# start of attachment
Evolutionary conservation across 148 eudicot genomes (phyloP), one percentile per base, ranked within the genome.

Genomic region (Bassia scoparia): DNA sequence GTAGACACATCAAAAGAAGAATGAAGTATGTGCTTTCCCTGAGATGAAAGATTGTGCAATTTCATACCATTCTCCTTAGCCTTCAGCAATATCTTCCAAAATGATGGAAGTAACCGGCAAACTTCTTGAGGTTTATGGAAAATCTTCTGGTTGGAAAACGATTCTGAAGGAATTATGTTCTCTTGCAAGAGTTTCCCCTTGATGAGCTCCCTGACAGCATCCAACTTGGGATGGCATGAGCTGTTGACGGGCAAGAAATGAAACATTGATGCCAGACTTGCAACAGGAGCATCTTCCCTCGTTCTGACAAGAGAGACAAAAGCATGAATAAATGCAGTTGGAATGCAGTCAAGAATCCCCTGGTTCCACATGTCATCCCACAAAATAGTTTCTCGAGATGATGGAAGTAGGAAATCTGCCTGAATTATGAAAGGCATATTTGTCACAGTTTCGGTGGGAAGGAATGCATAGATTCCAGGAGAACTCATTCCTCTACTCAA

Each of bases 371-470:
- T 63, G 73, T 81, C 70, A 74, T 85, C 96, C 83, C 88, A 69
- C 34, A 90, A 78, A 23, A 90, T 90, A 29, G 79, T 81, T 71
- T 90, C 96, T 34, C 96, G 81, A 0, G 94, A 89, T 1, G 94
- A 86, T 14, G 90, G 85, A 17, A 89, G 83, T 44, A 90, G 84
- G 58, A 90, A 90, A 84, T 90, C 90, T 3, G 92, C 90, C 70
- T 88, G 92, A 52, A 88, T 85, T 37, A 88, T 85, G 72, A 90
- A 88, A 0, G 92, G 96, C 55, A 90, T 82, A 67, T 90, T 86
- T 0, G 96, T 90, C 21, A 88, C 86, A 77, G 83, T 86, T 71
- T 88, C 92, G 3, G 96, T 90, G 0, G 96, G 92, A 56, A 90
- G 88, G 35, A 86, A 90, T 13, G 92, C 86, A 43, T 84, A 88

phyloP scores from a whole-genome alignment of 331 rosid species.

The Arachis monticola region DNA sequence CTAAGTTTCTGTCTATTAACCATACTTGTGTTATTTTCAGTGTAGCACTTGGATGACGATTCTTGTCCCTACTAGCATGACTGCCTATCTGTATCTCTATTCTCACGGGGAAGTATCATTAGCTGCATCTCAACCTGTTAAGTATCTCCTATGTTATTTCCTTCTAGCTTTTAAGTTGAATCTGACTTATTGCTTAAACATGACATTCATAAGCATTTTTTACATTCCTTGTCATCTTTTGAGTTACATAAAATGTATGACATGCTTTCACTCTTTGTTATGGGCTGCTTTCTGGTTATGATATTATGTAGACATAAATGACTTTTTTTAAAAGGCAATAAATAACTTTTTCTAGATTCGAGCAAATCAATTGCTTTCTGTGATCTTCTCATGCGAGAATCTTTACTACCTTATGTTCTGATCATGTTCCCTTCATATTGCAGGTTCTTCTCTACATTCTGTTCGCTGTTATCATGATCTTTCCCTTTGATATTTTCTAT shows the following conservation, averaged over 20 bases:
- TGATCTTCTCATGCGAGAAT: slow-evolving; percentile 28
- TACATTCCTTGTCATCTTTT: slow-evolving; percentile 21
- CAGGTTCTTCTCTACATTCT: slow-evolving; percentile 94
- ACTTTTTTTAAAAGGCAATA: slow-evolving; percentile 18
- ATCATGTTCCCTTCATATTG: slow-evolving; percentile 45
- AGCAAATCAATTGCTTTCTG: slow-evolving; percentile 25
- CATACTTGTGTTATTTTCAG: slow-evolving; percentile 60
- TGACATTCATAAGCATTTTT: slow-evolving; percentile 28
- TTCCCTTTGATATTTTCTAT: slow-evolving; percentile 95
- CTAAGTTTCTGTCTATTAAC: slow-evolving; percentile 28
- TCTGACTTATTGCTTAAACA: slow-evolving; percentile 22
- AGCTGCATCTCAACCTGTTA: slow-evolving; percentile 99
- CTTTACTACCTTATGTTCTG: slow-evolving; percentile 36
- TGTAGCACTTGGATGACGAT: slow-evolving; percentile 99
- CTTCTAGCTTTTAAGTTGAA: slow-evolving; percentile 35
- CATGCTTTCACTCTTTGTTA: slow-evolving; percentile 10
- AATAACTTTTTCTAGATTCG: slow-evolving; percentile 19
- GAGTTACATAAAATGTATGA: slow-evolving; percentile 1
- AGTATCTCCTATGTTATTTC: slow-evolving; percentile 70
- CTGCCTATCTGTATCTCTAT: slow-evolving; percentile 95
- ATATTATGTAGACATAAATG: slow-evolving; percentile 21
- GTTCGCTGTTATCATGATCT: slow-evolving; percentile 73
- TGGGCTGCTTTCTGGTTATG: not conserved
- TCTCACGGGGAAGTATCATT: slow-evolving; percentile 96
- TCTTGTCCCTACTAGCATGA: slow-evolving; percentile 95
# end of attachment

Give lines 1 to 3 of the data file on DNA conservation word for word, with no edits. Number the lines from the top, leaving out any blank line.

Evolutionary conservation across 148 eudicot genomes (phyloP), one percentile per base, ranked within the genome.

Genomic region (Bassia scoparia): DNA sequence GTAGACACATCAAAAGAAGAATGAAGTATGTGCTTTCCCTGAGATGAAAGATTGTGCAATTTCATACCATTCTCCTTAGCCTTCAGCAATATCTTCCAAAATGATGGAAGTAACCGGCAAACTTCTTGAGGTTTATGGAAAATCTTCTGGTTGGAAAACGATTCTGAAGGAATTATGTTCTCTTGCAAGAGTTTCCCCTTGATGAGCTCCCTGACAGCATCCAACTTGGGATGGCATGAGCTGTTGACGGGCAAGAAATGAAACATTGATGCCAGACTTGCAACAGGAGCATCTTCCCTCGTTCTGACAAGAGAGACAAAAGCATGAATAAATGCAGTTGGAATGCAGTCAAGAATCCCCTGGTTCCACATGTCATCCCACAAAATAGTTTCTCGAGATGATGGAAGTAGGAAATCTGCCTGAATTATGAAAGGCATATTTGTCACAGTTTCGGTGGGAAGGAATGCATAGATTCCAGGAGAACTCATTCCTCTACTCAA

Each of bases 371-470: